Follow the IRS road map for complianceTo help exempt organizations stay on top of their reporting and compliance obligations, the IRS designed a handy way to conceptualize it: the life cycle of exempt organizations. This life cycle provides a framework for starting a nonprofit organization and planning for your organization's future (or end).
Stage 1: Starting out
During the first stage of the life cycle, an idea becomes reality. Organizing documents and bylaws become the backbone of your organization and provide the raw material for your first interactions with the IRS. Making smart, deliberate decisions at this stage can save you many headaches down the road.
The IRS also addresses charitable solicitation during this stage. The laws on fundraising are almost exclusively decided at the state level — and the time to learn those regulations is now, since more than likely you'll need to be registered as a nonprofit in the states where you solicit funds. The sooner you sort that out, the sooner you can accept charitable donations!
The National Association of State Charity Officials provides details on which states and which offices within those states regulate charitable organizations and charitable solicitations.
Stage 2: Applying for exemption
During the second stage of the life cycle, you'll apply for tax-exempt status with IRS Form 1023 or 1023-EZ. You have 27 months from the date you file your articles of incorporation to file for tax-exempt status.
Want to ensure your application is processed successfully? Follow the guidelines for starting out to the letter, and comply with required reporting after submitting your application for tax-exempt status.
If your application is approved, you'll receive a determination letter confirming your status. Save this letter as a permanent part of your organizational files. If your application isn't approved, you have the right to appeal.
Stage 3: Required filings
Once you qualify for tax-exempt status, you'll need to take steps to maintain the status. This includes filing a yearly tax form with the IRS detailing your charitable activities and finances. This annual reporting document is called the 990. Depending on annual gross receipts and other factors, you may elect to file the 990-N, 990-EZ or traditional 990.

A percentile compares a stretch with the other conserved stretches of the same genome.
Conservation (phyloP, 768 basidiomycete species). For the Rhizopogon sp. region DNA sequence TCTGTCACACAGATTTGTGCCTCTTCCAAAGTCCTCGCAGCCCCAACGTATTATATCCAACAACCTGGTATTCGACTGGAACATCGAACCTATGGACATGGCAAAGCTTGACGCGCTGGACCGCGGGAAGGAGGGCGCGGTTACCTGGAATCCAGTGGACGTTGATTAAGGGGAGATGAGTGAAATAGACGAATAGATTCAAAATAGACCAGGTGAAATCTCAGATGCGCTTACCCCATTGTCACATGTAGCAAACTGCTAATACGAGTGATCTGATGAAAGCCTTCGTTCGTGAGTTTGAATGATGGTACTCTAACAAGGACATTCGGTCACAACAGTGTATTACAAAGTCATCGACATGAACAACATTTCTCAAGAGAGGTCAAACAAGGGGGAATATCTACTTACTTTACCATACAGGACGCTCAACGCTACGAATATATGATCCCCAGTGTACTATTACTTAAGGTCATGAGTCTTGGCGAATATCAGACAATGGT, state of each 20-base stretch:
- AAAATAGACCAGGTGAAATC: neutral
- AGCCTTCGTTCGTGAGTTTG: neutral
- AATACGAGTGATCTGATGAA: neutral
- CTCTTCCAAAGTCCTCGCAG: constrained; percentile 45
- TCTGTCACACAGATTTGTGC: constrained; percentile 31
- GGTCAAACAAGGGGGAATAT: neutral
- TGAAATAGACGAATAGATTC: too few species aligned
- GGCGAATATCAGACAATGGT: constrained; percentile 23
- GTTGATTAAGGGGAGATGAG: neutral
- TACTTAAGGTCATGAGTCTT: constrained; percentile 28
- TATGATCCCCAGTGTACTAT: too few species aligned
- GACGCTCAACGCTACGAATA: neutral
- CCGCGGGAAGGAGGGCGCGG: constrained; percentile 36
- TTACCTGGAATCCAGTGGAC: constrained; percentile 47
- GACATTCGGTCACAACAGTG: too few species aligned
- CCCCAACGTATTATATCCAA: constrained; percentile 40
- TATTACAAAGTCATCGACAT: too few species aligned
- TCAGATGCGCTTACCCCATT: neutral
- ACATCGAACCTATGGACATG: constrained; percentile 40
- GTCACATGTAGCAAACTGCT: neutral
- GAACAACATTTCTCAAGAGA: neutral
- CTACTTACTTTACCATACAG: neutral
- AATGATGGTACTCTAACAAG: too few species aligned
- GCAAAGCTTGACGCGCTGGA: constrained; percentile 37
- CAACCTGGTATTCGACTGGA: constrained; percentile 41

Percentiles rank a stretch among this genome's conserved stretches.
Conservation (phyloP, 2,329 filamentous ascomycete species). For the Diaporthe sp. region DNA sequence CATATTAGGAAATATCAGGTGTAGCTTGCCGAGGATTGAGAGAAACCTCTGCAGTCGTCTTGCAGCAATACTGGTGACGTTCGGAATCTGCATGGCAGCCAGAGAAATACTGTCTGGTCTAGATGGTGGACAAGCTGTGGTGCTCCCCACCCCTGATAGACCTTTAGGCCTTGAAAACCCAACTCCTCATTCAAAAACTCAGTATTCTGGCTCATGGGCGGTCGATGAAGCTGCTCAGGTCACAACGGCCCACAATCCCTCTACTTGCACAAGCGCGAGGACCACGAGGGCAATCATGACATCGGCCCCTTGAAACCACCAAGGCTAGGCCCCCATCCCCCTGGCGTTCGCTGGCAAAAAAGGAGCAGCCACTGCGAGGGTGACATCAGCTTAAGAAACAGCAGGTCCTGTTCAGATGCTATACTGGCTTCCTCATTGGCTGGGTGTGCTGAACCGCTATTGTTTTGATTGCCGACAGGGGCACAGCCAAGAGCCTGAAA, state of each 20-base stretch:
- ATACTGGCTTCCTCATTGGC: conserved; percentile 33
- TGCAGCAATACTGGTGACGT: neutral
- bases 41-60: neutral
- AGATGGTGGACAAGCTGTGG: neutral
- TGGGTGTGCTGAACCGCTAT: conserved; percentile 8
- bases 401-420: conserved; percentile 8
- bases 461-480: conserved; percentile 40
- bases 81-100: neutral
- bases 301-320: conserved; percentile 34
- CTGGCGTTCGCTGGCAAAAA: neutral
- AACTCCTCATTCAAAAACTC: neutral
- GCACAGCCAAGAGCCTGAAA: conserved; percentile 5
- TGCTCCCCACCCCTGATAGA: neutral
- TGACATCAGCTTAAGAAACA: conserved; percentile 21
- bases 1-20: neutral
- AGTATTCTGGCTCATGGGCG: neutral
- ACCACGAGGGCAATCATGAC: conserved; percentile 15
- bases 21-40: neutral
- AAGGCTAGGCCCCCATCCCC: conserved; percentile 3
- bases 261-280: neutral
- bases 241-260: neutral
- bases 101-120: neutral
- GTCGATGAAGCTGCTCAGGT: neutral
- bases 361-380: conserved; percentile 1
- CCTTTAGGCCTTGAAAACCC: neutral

Late filings come with stiff fees, so it's best to avoid that if at all possible. If you neglect to file for three years straight, you'll lose your tax-exempt status.
Stage 4: Ongoing compliance
During the ongoing compliance stage, be mindful of anything that might jeopardize your tax-exempt status. To stay in good standing with the IRS, you must:
- Conduct business exclusively for exempt purposes
- Pay employment taxes (if you have employees)
- Disclose charitable donations
- Make key documents publicly available (chiefly, annual returns and articles of incorporation)
Stage 5: Significant events
The last stage of the IRS life cycle addresses additional times you might need to interact with the IRS beyond your annual reporting and the process for dissolving a nonprofit.
For example, let's say the mission or activities of your organization change from what was initially reported to the IRS. If you're unsure whether the changes are significant enough to affect your tax-exempt status, you can apply for a private letter ruling or determination letter from the IRS (here's how). Be proactive about getting this information. The last thing you want is to discover a loss of tax-exempt status at tax time!
Another significant event in the IRS life cycle is the dreaded audit. While the IRS doesn't offer great detail on how to avoid an audit, it does discuss the key things an audit will seek to address:
- Your organization's tax-exempt or private foundation status
- Whether you paid taxes on employment or unrelated business income
- Whether you filed all required tax reports
Remaining vigilant in these categories can keep you in good stead in case of an audit — and may help prevent an audit in the first place.
The final significant event in the IRS life cycle, fittingly, is about termination of the organization.
If you decide to dissolve your nonprofit, you'll still need to file one last Form 990 (or 990-N or 990-EZ) — which includes a line for reporting the termination of the organization. You'll also need to file a Schedule N: Liquidation, Termination, Dissolution, or Significant Disposition of Assets. This is also the place to report whether anyone in your current organization will be involved with any new organization to which you transfer your assets.
This article draws on the expertise of Grace Davies, a Minneapolis-based attorney with special interest in product liability, medical malpractice and employment discrimination.